Equine Insurance: Who needs it

 By: Katie Jones, CVT

We receive frequent calls regarding information on equine insurance. We do not represent or work for insurance companies. We also do not refer or suggest one over another. It is up to the individual horse owner to research and choose a company to best determine the type of coverage that fits their needs.

TurboI, myself, own a horse (Turbo) who is more of a weekend warrior out on the trail or at the occasional weekend show.   I went through most of my younger years dreaming and wishing for my own horse; however, I knew they were an investment difficult to have during college. The year I graduated from college I finally bought my horse and the investment into what I love began. Last year when I was faced with the question of, “would I take Turbo to colic surgery, if Banamine didn’t resolve his pain”, I didn’t know how to answer. Luckily for me he resolved his colic episode with a little amount of Banamine and time. As an Equine Technician, I see many situations not as simply resolved and surgical decisions become real. Sometimes the only thing separating a horse from euthanasia and a life-saving surgery is economics. A colic surgery base price starts around $3,500; however, overall medical care pre- and post-surgery can quickly reach $10,000. Would you be ready to front this cost in an emergency situation? If you have never had to answer this question, here are a few options to consider to help prepare you if the question ever arises.


InsuranceWhen faced with a major medical expense, insurance is used to help soften the financial blow; so why couldn’t this work for your horse? Just like with human insurance, equine insurance has different types and levels of coverage. The two most frequently chosen insurance types are major medical and surgical. Major medical covers veterinary treatment, medications, and surgery due to an accident, injury, or illness on horses valued at a minimum of $7500. Surgical insurance only covers emergency or necessary surgeries performed under general anesthesia in a veterinary clinic, for any value horse.   To acquire either type of coverage, additional yearly mortality insurance is also required. Mortality insurance covers the horse’s value due to death from an accident, illness, or disease, and will typically cover loss due to theft. In the chance of an unexpected death, a mortality claim would require a necropsy report to determine the exact cause of death. (There are additional coverage options for individuals with equine businesses, such as loss of use or breeding coverages.)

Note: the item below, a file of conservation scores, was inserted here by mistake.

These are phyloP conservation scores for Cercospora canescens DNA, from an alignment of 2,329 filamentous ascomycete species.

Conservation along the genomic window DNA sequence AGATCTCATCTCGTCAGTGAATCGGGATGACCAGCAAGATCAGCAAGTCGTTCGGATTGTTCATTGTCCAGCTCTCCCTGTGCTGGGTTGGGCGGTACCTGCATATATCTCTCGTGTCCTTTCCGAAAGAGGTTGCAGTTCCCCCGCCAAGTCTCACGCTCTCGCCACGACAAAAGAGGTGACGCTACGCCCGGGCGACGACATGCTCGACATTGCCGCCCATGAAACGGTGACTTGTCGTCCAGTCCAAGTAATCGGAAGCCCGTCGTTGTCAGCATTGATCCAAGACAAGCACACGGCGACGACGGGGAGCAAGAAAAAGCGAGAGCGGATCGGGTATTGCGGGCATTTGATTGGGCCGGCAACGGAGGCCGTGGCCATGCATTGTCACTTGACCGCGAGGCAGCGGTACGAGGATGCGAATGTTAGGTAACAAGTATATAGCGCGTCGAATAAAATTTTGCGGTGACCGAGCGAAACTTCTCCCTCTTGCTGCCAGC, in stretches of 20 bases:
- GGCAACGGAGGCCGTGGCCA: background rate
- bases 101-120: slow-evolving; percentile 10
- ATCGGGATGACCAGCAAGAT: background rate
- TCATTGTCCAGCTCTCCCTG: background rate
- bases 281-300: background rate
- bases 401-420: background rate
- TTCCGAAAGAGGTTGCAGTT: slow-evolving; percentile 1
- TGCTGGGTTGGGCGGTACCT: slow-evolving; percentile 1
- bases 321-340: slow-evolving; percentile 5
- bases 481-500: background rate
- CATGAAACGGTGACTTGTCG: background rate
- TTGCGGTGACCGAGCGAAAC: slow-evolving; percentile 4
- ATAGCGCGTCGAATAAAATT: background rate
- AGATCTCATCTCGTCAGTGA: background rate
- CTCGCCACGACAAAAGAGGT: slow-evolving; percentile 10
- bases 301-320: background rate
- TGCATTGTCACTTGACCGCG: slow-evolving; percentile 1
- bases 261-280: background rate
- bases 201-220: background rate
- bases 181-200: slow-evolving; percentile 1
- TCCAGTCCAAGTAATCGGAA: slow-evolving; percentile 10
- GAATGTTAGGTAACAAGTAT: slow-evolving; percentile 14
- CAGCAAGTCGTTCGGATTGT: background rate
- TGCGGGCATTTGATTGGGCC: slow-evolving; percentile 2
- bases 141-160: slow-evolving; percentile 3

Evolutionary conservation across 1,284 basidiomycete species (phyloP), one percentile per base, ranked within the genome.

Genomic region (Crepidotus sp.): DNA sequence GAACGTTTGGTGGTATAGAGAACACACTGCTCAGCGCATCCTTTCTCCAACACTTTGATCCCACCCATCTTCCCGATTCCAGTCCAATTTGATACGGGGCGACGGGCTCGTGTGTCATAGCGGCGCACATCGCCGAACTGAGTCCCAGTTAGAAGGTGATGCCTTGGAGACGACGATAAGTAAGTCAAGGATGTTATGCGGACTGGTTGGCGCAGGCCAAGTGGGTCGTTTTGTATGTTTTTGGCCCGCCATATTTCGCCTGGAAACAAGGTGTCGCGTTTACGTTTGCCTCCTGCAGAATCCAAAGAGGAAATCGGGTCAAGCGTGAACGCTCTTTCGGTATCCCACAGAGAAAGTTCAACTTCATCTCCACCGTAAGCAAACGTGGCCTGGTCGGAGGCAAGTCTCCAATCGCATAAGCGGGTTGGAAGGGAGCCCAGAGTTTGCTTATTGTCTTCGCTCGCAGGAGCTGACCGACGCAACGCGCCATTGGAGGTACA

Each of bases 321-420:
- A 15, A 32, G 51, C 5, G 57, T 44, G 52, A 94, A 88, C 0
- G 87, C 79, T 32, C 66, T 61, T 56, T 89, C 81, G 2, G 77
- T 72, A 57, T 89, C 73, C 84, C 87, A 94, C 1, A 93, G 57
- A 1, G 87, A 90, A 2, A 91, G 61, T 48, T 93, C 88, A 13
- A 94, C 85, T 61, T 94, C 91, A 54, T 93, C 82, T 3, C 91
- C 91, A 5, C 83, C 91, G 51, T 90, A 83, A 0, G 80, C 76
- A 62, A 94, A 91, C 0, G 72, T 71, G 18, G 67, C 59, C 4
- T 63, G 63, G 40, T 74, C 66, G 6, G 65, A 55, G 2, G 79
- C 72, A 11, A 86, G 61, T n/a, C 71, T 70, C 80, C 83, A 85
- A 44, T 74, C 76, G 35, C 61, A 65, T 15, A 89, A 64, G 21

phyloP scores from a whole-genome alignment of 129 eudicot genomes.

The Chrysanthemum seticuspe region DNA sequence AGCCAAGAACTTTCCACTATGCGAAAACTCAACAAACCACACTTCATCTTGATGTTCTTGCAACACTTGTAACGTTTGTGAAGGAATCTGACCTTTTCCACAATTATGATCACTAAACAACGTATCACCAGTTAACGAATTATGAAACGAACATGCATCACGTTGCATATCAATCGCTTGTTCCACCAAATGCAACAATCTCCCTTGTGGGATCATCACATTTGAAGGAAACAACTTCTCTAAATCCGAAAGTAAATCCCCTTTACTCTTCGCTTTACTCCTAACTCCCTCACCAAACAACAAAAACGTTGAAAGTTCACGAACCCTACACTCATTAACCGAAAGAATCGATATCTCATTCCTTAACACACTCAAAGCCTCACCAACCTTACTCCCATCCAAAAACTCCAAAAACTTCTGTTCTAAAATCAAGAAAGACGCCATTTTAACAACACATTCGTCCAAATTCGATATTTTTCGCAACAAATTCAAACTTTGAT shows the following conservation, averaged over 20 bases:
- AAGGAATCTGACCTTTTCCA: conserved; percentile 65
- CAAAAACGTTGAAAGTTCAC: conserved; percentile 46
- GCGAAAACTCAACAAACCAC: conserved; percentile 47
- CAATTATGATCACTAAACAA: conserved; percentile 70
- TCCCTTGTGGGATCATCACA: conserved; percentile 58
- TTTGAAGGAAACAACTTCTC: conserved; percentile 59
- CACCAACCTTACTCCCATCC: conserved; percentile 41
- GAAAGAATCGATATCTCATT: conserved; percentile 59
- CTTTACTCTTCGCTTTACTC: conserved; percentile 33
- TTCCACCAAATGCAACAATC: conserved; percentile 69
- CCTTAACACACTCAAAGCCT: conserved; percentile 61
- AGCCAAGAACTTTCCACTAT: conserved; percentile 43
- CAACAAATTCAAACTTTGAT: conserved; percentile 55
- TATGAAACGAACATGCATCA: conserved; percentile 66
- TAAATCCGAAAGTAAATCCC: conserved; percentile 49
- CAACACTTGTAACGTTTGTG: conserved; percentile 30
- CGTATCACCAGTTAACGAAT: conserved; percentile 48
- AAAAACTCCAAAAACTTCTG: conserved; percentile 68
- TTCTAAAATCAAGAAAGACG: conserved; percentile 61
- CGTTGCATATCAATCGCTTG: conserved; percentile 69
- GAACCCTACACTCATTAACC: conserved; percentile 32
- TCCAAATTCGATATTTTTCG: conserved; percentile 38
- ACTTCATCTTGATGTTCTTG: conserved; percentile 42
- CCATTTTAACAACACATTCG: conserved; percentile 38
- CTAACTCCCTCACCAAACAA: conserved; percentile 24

The cost of equine insurance is based on the age, value, and use of the horse. Here is an example of what a quote would look like for an average trail horse (my horse, Turbo) from Blue Bridle Insurance.

sick horse

Great American Ins. Co.: (Turbo is categorized as a 7 yr. old Pleasure/Show Horse)
Plan 1: Only mortality: $2,000 (Value of Turbo) @ 3.6% = $200 Minimum/yr.
Plan 2: Surgical (ONLY surgical expenses included): $10,000 = $150/yr.

Total Annual Premium for Surgical Coverage: $350.00

+ An additional $10,000 limit can be added to the Surgical Coverage Plan to cover colic medical and/or surgical expenses for an additional $150/yr.


When considering purchasing equine insurance make sure to do plenty of research. It can become overwhelming when first looking into insurance due to the number of providing companies and the levels of coverage available. A company that specializes in equine insurance, or at least livestock, is highly recommended. By doing this, their overall understanding of the possible claims will heighten the ease of filling a claim. This will in turn result in less run around and a quicker response from a company with more equine claim experience compared to a typical Home-owners Insurance Company.

Finally, insurance coverage does have limitations. Limitations will be specific to the insuring company and are details to look into when considering equine insurance. Most insurance companies have an age limit on coverage, as well as restrictions regarding horses with preexisting conditions, specific to their policies. Make sure to compare coverage limitations, exclusions, and deductibles when considering different policies.

ColiCare – SmartPak

colic_care-379x121ColiCare is a wellness program supported by SmartPak. This program allows a small peace of mind by providing up to $7500 towards colic surgery (reimbursement will only cover the cost of the surgery not any medical treatment of the colic). To qualify for this wellness program, administration of an eligible ColiCare product daily to your horse is required. These supplements are designed to provide comprehensive hindgut support to lower the risk of digestive upset that can lead to colicky episodes with ingredients like prebiotics, yeast, and enzymes. An annual wellness exam with a veterinarian is also required. The veterinarian will verify vaccination history, perform a dental exam with recommendations, and perform a fecal test to set-up a deworming schedule. ColiCare is a wonderful compliment to any insurance policy. ColiCare will reimburse independently; therefore, additional financial coverage will be seen in addition to any initial insurance reimbursement.

Program Requirements

Annual Wellness Requirements, which include:

  • Physical exam performed by your veterinarian